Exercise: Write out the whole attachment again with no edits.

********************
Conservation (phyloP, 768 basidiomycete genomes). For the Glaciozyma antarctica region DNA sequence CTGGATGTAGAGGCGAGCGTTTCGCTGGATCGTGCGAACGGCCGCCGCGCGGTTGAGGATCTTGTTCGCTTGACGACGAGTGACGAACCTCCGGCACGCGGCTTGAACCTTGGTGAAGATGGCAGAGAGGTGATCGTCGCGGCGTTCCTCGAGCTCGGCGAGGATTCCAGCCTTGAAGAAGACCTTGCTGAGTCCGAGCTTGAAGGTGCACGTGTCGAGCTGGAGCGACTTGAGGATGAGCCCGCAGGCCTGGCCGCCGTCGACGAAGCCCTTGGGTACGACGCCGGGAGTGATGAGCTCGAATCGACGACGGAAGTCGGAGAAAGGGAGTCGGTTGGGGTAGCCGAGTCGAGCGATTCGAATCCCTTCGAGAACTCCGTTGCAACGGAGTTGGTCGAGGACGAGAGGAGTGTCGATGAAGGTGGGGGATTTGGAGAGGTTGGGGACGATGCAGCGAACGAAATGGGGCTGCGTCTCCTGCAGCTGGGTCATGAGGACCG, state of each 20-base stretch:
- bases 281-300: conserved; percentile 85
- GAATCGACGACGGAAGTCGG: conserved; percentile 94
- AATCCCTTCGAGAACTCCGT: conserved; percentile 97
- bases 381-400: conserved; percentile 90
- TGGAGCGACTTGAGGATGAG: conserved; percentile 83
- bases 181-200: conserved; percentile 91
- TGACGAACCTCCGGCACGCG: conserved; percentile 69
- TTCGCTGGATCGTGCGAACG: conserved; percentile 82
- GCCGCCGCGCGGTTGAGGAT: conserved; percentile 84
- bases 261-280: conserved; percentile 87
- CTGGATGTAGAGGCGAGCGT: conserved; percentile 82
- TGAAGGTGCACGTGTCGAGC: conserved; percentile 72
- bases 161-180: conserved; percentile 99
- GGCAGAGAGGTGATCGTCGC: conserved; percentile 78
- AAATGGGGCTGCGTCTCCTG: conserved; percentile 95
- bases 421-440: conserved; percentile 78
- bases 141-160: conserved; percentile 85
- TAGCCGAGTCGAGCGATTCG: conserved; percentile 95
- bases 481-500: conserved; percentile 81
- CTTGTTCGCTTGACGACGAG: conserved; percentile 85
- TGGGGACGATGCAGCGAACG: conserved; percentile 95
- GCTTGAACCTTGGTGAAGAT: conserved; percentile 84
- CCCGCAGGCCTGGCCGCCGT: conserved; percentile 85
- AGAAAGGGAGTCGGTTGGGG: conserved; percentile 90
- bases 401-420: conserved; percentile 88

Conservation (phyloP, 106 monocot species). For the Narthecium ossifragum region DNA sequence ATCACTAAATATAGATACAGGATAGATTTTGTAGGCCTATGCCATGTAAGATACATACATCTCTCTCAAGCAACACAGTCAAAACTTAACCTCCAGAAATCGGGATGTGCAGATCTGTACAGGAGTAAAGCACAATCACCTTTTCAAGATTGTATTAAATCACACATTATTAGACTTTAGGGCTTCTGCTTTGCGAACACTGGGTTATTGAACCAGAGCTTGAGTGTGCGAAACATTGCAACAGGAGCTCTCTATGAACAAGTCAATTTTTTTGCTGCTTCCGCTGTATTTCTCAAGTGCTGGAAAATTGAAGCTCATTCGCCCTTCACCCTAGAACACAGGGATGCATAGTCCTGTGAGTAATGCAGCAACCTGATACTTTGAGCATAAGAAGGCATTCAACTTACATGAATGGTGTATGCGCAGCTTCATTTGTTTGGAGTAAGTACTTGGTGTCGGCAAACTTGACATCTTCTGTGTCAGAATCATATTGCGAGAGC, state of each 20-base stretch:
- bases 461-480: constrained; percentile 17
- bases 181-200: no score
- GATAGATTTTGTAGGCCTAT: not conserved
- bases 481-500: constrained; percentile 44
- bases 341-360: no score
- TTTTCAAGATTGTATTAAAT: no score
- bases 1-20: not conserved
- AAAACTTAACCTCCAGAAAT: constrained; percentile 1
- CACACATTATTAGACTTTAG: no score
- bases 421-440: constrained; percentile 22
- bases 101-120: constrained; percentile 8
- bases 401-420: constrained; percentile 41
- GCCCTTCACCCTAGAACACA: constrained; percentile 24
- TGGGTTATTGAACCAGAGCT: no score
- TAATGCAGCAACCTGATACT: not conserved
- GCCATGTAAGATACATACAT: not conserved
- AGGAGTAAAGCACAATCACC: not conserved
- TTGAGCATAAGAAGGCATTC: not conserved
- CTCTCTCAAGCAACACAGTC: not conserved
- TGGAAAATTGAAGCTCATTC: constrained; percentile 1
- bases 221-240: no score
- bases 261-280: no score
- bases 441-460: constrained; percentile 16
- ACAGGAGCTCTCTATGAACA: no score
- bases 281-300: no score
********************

Conservation (phyloP, 768 basidiomycete genomes). For the Glaciozyma antarctica region DNA sequence CTGGATGTAGAGGCGAGCGTTTCGCTGGATCGTGCGAACGGCCGCCGCGCGGTTGAGGATCTTGTTCGCTTGACGACGAGTGACGAACCTCCGGCACGCGGCTTGAACCTTGGTGAAGATGGCAGAGAGGTGATCGTCGCGGCGTTCCTCGAGCTCGGCGAGGATTCCAGCCTTGAAGAAGACCTTGCTGAGTCCGAGCTTGAAGGTGCACGTGTCGAGCTGGAGCGACTTGAGGATGAGCCCGCAGGCCTGGCCGCCGTCGACGAAGCCCTTGGGTACGACGCCGGGAGTGATGAGCTCGAATCGACGACGGAAGTCGGAGAAAGGGAGTCGGTTGGGGTAGCCGAGTCGAGCGATTCGAATCCCTTCGAGAACTCCGTTGCAACGGAGTTGGTCGAGGACGAGAGGAGTGTCGATGAAGGTGGGGGATTTGGAGAGGTTGGGGACGATGCAGCGAACGAAATGGGGCTGCGTCTCCTGCAGCTGGGTCATGAGGACCG, state of each 20-base stretch:
- bases 281-300: conserved; percentile 85
- GAATCGACGACGGAAGTCGG: conserved; percentile 94
- AATCCCTTCGAGAACTCCGT: conserved; percentile 97
- bases 381-400: conserved; percentile 90
- TGGAGCGACTTGAGGATGAG: conserved; percentile 83
- bases 181-200: conserved; percentile 91
- TGACGAACCTCCGGCACGCG: conserved; percentile 69
- TTCGCTGGATCGTGCGAACG: conserved; percentile 82
- GCCGCCGCGCGGTTGAGGAT: conserved; percentile 84
- bases 261-280: conserved; percentile 87
- CTGGATGTAGAGGCGAGCGT: conserved; percentile 82
- TGAAGGTGCACGTGTCGAGC: conserved; percentile 72
- bases 161-180: conserved; percentile 99
- GGCAGAGAGGTGATCGTCGC: conserved; percentile 78
- AAATGGGGCTGCGTCTCCTG: conserved; percentile 95
- bases 421-440: conserved; percentile 78
- bases 141-160: conserved; percentile 85
- TAGCCGAGTCGAGCGATTCG: conserved; percentile 95
- bases 481-500: conserved; percentile 81
- CTTGTTCGCTTGACGACGAG: conserved; percentile 85
- TGGGGACGATGCAGCGAACG: conserved; percentile 95
- GCTTGAACCTTGGTGAAGAT: conserved; percentile 84
- CCCGCAGGCCTGGCCGCCGT: conserved; percentile 85
- AGAAAGGGAGTCGGTTGGGG: conserved; percentile 90
- bases 401-420: conserved; percentile 88

Conservation (phyloP, 106 monocot species). For the Narthecium ossifragum region DNA sequence ATCACTAAATATAGATACAGGATAGATTTTGTAGGCCTATGCCATGTAAGATACATACATCTCTCTCAAGCAACACAGTCAAAACTTAACCTCCAGAAATCGGGATGTGCAGATCTGTACAGGAGTAAAGCACAATCACCTTTTCAAGATTGTATTAAATCACACATTATTAGACTTTAGGGCTTCTGCTTTGCGAACACTGGGTTATTGAACCAGAGCTTGAGTGTGCGAAACATTGCAACAGGAGCTCTCTATGAACAAGTCAATTTTTTTGCTGCTTCCGCTGTATTTCTCAAGTGCTGGAAAATTGAAGCTCATTCGCCCTTCACCCTAGAACACAGGGATGCATAGTCCTGTGAGTAATGCAGCAACCTGATACTTTGAGCATAAGAAGGCATTCAACTTACATGAATGGTGTATGCGCAGCTTCATTTGTTTGGAGTAAGTACTTGGTGTCGGCAAACTTGACATCTTCTGTGTCAGAATCATATTGCGAGAGC, state of each 20-base stretch:
- bases 461-480: constrained; percentile 17
- bases 181-200: no score
- GATAGATTTTGTAGGCCTAT: not conserved
- bases 481-500: constrained; percentile 44
- bases 341-360: no score
- TTTTCAAGATTGTATTAAAT: no score
- bases 1-20: not conserved
- AAAACTTAACCTCCAGAAAT: constrained; percentile 1
- CACACATTATTAGACTTTAG: no score
- bases 421-440: constrained; percentile 22
- bases 101-120: constrained; percentile 8
- bases 401-420: constrained; percentile 41
- GCCCTTCACCCTAGAACACA: constrained; percentile 24
- TGGGTTATTGAACCAGAGCT: no score
- TAATGCAGCAACCTGATACT: not conserved
- GCCATGTAAGATACATACAT: not conserved
- AGGAGTAAAGCACAATCACC: not conserved
- TTGAGCATAAGAAGGCATTC: not conserved
- CTCTCTCAAGCAACACAGTC: not conserved
- TGGAAAATTGAAGCTCATTC: constrained; percentile 1
- bases 221-240: no score
- bases 261-280: no score
- bases 441-460: constrained; percentile 16
- ACAGGAGCTCTCTATGAACA: no score
- bases 281-300: no score